Another common request I come across is people from outside of IT looking for an Internet report associated with a particular individual. Usually it will be something like "can I find out what that user was doing between 2PM and 4PM last Friday".
You can start monitoring Internet activity by setting up logging on your proxy or Internet filtering server. As with all logging, make sure you have enough space and it does not impact on server performance. This information can also be captured from network traffic; you just need to get a deep packet inspection system which can extract website information from network packets. Finally, make sure you are also monitoring your Internet connection for any users who may have found a way to bypass your proxy or filtering system.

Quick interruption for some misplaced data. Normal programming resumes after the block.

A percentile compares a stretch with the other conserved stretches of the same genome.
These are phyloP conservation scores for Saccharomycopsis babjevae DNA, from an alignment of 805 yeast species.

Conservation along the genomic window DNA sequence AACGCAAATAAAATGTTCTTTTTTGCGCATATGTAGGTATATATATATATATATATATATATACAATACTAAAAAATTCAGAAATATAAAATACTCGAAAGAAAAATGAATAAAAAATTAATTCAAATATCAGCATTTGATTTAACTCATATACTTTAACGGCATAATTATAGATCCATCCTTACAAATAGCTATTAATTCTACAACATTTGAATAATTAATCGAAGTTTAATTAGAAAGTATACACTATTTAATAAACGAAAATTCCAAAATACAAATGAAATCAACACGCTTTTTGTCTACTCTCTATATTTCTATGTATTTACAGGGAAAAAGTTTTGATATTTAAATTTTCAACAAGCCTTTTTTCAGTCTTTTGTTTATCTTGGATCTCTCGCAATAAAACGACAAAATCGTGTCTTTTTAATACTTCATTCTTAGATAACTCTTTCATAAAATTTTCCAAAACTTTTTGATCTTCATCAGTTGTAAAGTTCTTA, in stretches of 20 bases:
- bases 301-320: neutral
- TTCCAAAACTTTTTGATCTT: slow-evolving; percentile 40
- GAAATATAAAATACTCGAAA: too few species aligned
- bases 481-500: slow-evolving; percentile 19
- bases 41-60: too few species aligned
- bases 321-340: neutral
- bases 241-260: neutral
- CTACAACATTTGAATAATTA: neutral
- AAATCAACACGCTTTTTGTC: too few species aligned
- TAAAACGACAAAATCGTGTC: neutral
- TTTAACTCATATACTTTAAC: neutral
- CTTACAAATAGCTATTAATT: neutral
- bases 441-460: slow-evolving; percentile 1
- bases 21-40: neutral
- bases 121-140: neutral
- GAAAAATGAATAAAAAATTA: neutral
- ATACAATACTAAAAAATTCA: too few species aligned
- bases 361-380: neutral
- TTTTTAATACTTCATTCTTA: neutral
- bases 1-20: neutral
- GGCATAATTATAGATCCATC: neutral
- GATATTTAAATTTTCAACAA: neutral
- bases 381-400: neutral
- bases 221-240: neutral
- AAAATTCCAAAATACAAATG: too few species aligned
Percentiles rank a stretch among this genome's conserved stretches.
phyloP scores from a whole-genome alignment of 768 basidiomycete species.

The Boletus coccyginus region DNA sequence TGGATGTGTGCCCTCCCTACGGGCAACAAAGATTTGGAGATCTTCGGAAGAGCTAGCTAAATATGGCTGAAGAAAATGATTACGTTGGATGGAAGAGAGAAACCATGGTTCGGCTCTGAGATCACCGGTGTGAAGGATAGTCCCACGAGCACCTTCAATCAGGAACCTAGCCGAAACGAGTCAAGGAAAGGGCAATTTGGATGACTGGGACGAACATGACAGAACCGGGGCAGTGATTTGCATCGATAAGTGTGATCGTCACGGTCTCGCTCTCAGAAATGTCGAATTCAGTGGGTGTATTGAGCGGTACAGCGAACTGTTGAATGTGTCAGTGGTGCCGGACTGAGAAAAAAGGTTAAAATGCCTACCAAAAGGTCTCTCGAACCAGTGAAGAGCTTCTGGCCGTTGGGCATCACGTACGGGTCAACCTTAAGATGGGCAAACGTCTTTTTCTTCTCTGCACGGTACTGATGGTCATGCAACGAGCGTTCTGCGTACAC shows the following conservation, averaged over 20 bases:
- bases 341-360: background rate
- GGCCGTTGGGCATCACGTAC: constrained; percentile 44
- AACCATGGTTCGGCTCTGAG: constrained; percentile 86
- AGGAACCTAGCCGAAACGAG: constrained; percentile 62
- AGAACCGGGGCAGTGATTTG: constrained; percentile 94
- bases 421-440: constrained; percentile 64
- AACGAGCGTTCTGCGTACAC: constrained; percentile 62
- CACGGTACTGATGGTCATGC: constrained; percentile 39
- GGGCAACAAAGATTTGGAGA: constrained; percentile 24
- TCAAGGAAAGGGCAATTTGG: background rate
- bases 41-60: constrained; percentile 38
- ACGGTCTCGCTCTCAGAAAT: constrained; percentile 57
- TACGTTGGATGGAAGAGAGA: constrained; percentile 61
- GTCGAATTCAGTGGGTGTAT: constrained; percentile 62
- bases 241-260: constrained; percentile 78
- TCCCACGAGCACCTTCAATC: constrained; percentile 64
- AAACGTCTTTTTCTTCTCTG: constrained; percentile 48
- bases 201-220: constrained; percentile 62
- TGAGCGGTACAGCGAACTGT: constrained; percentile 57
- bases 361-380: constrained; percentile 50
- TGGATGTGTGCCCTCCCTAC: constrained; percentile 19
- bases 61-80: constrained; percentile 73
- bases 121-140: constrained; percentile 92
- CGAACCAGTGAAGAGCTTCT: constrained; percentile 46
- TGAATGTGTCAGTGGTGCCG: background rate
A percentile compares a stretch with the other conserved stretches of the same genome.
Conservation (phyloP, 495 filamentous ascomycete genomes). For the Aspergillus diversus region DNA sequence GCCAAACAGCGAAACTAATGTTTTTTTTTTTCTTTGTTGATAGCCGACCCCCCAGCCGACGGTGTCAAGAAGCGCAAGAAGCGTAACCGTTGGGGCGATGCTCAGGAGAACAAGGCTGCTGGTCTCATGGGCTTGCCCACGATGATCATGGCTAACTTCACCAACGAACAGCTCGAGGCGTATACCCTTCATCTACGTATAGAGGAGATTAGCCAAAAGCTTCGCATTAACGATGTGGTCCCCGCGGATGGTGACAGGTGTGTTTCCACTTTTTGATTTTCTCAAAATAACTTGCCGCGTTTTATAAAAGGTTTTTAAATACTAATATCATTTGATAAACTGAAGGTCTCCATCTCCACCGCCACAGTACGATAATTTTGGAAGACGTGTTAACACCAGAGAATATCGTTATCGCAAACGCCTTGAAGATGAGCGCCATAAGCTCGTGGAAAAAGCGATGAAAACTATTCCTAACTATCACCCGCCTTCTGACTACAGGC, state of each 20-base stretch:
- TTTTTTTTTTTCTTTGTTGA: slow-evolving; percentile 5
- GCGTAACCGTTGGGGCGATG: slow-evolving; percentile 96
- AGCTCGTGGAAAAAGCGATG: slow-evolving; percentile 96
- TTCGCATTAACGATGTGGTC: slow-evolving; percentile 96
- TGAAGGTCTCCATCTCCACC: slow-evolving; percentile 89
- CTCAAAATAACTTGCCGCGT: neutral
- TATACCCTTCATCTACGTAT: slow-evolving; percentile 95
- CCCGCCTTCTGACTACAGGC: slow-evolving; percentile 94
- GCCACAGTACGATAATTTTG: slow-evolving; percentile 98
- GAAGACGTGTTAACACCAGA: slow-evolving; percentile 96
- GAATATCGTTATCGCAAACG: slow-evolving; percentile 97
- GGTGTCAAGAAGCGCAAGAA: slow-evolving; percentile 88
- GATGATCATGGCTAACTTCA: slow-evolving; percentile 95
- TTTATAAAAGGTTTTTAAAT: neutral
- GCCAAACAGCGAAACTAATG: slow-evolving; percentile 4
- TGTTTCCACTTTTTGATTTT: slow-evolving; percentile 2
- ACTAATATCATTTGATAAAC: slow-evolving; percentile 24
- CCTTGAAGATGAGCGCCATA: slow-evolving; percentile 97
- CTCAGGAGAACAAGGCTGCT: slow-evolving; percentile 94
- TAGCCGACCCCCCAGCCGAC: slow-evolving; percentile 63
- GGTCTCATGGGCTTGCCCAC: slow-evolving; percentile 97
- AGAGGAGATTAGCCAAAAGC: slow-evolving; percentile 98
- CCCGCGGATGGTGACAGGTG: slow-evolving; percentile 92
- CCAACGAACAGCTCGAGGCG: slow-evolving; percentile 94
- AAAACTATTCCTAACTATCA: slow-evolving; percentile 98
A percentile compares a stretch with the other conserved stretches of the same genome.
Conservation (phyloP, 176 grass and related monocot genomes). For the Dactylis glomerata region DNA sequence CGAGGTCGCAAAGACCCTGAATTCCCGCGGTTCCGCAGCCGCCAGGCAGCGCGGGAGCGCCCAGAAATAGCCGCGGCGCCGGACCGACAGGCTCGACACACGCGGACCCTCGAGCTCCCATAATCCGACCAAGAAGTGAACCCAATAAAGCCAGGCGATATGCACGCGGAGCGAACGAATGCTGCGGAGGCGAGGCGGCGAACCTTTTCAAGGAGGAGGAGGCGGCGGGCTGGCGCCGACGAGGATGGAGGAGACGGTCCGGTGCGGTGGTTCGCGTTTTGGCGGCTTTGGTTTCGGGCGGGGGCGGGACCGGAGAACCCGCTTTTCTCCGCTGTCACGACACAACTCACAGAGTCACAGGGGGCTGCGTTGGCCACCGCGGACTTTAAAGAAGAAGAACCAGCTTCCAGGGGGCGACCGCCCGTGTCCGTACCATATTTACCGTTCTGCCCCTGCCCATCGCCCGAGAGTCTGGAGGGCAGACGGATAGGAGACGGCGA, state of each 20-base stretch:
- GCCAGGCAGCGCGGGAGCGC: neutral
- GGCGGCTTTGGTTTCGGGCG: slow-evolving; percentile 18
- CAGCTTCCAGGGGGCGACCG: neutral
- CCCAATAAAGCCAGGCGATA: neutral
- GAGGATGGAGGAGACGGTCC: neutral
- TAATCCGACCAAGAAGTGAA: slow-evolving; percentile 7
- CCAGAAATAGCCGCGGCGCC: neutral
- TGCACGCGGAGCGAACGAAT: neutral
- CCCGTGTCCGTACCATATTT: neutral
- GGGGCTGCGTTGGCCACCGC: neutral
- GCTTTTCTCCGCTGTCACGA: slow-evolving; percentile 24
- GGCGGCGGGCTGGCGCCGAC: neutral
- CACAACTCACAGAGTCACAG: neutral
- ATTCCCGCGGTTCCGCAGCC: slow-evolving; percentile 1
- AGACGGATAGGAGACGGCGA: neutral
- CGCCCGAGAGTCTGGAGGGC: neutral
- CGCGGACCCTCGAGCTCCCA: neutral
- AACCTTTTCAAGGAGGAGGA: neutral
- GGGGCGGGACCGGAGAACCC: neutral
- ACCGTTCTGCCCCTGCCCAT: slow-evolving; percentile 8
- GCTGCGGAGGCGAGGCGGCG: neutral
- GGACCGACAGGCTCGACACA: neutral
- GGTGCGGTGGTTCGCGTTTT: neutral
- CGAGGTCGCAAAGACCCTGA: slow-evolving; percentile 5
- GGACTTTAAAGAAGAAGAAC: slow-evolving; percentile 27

In summary, I recommend that you start to monitor what users are doing on your network. Start off with the simple things like keeping a log of who is logging on, and to what systems. You can then start to extend monitoring to include file shares, databases and Internet activity. For a single-pane-of-glass-view of network activity, you should be able to access all of this information from a single interface. Integration is an important consideration if you have multiple systems collecting the user activity data.
Darragh Delaney is head of technical services at NetFort Technologies. As Director of Technical Services and Customer Support, he interacts on a daily basis with NetFort customers and is responsible for the delivery of a high quality technical and customer support service.
This story, "Who's Doing What On My Network?" was originally published by Computerworld.